When I moved to the Algarve in Portugal 17 years ago, I immediately loved the countryside. It was friendly, not hyper-organised and the soil, a rusty red. This landscape revealed certain scents, sounds and people all of which transported me to Africa and a chapter in my youth.
Five years after I arrived, the urge to live in a more rural setting led me to Pechão. Away from the tourists and hustle and bustle yet deceptively close to the sea and various towns. I visited this particular area a couple of times with my mother, mostly on Sunday afternoons during one of our random driving trips. We looked at various plots and ruins but there was always something displeasing.
It was not until a year later, while strolling in Olhão, that a ruin in the window of an estate agency caught my eye. A viewing followed. It was love at first sight. There was no tarmac, no electricity, no water. Only a dusty track, a ruin on a gentle hill with a breathtaking view and two hectares of land; not fenced. The only sign of ownership was an old natural rock wall, not higher than eighty centimetres. The type of wall you can comfortably sit on. The view was not of the sea, unless you climbed a tree on the highest part of the land; it was of the hills to the North. This was a view, the attraction to which was hard to describe. It was not as spectacular and vast as certain others I had seen. Not the type one could get lost in. It was distinct. A captivating and enchanting view, at the same time spacious and comforting.
All the land around mine seemed to belong to everyone and no one, until suddenly, in early spring 2005, tractors appeared out of nowhere and began to plough the earth, thereby revealing ownership. Later on in that year, in August, singing and the clacking sound of sticks announced it was carob picking time. In November, it was the olives ́ turn.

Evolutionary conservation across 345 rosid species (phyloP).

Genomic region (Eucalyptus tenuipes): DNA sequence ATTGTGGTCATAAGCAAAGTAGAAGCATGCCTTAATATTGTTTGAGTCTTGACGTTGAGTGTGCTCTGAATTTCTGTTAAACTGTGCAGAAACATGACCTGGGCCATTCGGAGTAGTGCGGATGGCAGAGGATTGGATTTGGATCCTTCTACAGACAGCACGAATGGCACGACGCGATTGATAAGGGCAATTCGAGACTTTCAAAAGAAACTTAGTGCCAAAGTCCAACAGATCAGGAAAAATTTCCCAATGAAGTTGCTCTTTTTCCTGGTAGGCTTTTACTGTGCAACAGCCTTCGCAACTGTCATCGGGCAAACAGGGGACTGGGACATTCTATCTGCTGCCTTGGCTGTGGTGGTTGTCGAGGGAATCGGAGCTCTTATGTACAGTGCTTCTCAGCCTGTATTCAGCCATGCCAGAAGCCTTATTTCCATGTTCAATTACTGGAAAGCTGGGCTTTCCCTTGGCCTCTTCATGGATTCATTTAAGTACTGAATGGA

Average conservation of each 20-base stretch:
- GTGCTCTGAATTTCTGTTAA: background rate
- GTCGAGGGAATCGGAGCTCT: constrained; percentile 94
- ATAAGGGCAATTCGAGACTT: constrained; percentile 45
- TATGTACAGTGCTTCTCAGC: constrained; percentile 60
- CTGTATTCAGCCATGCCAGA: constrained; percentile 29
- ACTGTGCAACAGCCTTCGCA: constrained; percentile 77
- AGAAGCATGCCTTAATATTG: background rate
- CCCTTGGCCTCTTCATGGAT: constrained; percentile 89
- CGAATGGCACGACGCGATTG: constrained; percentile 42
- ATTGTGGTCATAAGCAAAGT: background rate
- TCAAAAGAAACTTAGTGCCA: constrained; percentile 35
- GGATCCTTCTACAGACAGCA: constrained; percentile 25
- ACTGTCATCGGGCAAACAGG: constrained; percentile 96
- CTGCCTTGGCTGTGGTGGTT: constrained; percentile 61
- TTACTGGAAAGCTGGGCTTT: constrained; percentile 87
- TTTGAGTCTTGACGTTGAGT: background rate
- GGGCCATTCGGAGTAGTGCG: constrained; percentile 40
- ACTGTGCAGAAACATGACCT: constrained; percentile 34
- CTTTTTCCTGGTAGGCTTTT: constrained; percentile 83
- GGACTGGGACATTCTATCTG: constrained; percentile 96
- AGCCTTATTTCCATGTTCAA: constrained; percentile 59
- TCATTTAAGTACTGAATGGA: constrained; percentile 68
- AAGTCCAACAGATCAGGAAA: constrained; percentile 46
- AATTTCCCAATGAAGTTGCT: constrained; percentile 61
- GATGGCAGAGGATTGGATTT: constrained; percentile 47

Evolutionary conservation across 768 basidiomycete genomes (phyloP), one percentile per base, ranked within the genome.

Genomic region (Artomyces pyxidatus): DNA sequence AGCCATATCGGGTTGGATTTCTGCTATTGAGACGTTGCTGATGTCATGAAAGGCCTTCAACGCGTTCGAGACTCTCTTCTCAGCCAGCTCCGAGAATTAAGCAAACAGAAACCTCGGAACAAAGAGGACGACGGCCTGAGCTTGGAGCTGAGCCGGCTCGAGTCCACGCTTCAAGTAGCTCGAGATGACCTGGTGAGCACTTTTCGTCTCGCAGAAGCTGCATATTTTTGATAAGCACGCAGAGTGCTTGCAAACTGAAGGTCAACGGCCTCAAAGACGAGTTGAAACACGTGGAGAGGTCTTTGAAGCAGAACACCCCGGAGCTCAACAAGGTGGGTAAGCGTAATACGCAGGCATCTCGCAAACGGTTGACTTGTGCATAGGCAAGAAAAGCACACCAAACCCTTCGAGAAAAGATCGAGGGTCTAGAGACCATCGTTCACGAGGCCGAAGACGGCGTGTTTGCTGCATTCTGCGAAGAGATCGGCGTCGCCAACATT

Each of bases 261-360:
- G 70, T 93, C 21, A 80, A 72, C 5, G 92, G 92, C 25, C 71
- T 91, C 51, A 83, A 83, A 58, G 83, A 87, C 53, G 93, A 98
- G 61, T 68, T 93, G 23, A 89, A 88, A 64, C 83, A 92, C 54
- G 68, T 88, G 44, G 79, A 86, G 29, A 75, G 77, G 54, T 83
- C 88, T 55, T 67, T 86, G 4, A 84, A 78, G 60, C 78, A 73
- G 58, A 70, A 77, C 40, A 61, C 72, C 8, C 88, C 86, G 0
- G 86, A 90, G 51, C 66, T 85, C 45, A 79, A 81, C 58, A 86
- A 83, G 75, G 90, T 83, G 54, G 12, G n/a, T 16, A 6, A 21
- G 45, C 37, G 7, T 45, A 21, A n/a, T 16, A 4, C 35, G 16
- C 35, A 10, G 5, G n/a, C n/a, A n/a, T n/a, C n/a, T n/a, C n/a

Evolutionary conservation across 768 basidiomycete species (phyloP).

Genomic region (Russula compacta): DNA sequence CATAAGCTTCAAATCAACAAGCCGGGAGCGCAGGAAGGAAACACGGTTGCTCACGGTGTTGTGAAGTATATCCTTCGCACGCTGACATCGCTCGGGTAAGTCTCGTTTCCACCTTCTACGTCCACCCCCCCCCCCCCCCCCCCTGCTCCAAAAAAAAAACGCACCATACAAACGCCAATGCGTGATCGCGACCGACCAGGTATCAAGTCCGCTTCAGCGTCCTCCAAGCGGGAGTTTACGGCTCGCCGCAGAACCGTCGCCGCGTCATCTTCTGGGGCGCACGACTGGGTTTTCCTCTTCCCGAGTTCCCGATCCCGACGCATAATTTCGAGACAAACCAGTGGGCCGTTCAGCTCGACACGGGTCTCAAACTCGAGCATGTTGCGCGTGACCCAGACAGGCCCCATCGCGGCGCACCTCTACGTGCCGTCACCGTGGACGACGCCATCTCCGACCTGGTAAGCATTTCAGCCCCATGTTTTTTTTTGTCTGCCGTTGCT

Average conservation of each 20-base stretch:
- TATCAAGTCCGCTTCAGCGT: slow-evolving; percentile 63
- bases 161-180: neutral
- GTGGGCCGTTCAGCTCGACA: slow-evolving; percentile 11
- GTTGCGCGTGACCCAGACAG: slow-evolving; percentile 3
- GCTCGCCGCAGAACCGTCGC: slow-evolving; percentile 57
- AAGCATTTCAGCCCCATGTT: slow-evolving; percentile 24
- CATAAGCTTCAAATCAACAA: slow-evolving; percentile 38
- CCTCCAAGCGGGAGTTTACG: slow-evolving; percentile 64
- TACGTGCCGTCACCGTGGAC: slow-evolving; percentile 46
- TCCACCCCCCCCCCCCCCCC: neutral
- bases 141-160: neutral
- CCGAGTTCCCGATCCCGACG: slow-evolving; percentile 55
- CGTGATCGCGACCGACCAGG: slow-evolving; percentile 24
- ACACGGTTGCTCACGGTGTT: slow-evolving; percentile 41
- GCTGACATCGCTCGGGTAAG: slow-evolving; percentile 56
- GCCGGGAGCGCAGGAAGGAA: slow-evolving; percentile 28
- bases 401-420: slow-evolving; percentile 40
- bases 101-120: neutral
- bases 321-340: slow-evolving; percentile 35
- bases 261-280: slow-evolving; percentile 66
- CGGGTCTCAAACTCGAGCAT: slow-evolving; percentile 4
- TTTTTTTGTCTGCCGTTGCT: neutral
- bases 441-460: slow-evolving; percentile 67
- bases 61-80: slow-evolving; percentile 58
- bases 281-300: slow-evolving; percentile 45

Apart from those brief moments of human activity every year, the land seemed to exist for my enjoyment alone. At night it was dark. You could see the stars . There were neither fences nor walls and no signs. When stray and abandoned street dogs started to adopt me, a dilemma presented itself. I realised I needed a fence. The idea of a fence did not appeal to me. It would shatter the illusion of my vast kingdom and strangle my freedom to roam.
Whereas the decision to install a fence was hard, selecting one was easy. I chose the one I felt was least aggressive, least visible and consequently, least burglar proof. The large openings in the mesh fence meant small wildlife could still pass through. The posts were wooden.
Eleven years have passed since my fence went up. Part of the dusty track is now tarmac, lined with street lights. More houses have been built in my zone, known locally as the Valley of the Birds; houses with walls or fences, some with barbed wire. A few of them boasting all three! Last week a blindingly new fence went up along a country lane nearby topped with a row of barbed wire. I almost felt trapped.
My kingdom is getting smaller and the nights, less dark. Why do we fence ourselves in? And more recently, aggressively so? Portugal is still a very safe country. Before long the shepherds won ́t stroll across the land anymore and I will miss the tinkling bells and the baa ́s, buhs and mehs. Electric trimmers will lead the modern orchestra. The sleepy countryside and the way of life it cradles is slowly but surely disappearing and I too contributed to this by fencing myself in. I find myself longing for bygone days. In Portugal they have a word for that. Saudades.
Corine Timmer spring 2016 (c)
The book Prikkeldraad, which means barbed wire in English, by Dick Wittenberg ISNB 9789045024905, inspired me to write this personal account.